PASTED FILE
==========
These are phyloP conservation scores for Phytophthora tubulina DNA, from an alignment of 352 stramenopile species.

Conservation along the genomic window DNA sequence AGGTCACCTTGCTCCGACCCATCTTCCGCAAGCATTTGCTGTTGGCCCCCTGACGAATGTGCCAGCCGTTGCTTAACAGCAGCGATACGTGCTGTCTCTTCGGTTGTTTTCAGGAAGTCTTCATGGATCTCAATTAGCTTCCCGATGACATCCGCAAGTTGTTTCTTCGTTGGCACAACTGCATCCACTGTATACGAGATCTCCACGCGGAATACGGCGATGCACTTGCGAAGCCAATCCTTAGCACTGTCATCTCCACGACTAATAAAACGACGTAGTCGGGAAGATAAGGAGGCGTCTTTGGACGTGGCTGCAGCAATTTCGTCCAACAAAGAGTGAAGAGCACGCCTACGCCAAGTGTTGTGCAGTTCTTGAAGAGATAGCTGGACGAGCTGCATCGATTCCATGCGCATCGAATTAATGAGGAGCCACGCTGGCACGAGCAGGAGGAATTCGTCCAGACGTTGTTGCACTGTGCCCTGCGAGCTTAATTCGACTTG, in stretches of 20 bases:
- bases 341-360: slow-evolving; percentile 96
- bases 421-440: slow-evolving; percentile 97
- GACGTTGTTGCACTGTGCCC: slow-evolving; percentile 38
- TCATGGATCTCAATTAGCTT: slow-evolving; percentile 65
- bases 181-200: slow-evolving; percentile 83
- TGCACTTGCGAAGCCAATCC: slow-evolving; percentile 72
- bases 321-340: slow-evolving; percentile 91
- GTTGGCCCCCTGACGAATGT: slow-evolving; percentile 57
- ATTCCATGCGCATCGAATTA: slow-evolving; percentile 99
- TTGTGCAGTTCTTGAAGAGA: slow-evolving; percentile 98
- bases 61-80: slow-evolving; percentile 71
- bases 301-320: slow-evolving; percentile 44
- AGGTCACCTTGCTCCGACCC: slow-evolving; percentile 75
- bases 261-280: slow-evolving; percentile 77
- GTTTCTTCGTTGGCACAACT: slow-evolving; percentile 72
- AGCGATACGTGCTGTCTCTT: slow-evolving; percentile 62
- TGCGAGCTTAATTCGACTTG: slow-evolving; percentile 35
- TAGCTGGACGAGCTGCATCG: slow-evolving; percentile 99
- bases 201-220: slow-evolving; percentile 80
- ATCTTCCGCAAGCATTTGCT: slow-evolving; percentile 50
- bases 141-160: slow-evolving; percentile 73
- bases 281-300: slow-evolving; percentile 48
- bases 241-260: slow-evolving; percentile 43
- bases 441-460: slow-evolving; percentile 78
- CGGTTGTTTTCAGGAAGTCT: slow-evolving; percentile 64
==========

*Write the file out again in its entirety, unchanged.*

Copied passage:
These are phyloP conservation scores for Phytophthora tubulina DNA, from an alignment of 352 stramenopile species.

Conservation along the genomic window DNA sequence AGGTCACCTTGCTCCGACCCATCTTCCGCAAGCATTTGCTGTTGGCCCCCTGACGAATGTGCCAGCCGTTGCTTAACAGCAGCGATACGTGCTGTCTCTTCGGTTGTTTTCAGGAAGTCTTCATGGATCTCAATTAGCTTCCCGATGACATCCGCAAGTTGTTTCTTCGTTGGCACAACTGCATCCACTGTATACGAGATCTCCACGCGGAATACGGCGATGCACTTGCGAAGCCAATCCTTAGCACTGTCATCTCCACGACTAATAAAACGACGTAGTCGGGAAGATAAGGAGGCGTCTTTGGACGTGGCTGCAGCAATTTCGTCCAACAAAGAGTGAAGAGCACGCCTACGCCAAGTGTTGTGCAGTTCTTGAAGAGATAGCTGGACGAGCTGCATCGATTCCATGCGCATCGAATTAATGAGGAGCCACGCTGGCACGAGCAGGAGGAATTCGTCCAGACGTTGTTGCACTGTGCCCTGCGAGCTTAATTCGACTTG, in stretches of 20 bases:
- bases 341-360: slow-evolving; percentile 96
- bases 421-440: slow-evolving; percentile 97
- GACGTTGTTGCACTGTGCCC: slow-evolving; percentile 38
- TCATGGATCTCAATTAGCTT: slow-evolving; percentile 65
- bases 181-200: slow-evolving; percentile 83
- TGCACTTGCGAAGCCAATCC: slow-evolving; percentile 72
- bases 321-340: slow-evolving; percentile 91
- GTTGGCCCCCTGACGAATGT: slow-evolving; percentile 57
- ATTCCATGCGCATCGAATTA: slow-evolving; percentile 99
- TTGTGCAGTTCTTGAAGAGA: slow-evolving; percentile 98
- bases 61-80: slow-evolving; percentile 71
- bases 301-320: slow-evolving; percentile 44
- AGGTCACCTTGCTCCGACCC: slow-evolving; percentile 75
- bases 261-280: slow-evolving; percentile 77
- GTTTCTTCGTTGGCACAACT: slow-evolving; percentile 72
- AGCGATACGTGCTGTCTCTT: slow-evolving; percentile 62
- TGCGAGCTTAATTCGACTTG: slow-evolving; percentile 35
- TAGCTGGACGAGCTGCATCG: slow-evolving; percentile 99
- bases 201-220: slow-evolving; percentile 80
- ATCTTCCGCAAGCATTTGCT: slow-evolving; percentile 50
- bases 141-160: slow-evolving; percentile 73
- bases 281-300: slow-evolving; percentile 48
- bases 241-260: slow-evolving; percentile 43
- bases 441-460: slow-evolving; percentile 78
- CGGTTGTTTTCAGGAAGTCT: slow-evolving; percentile 64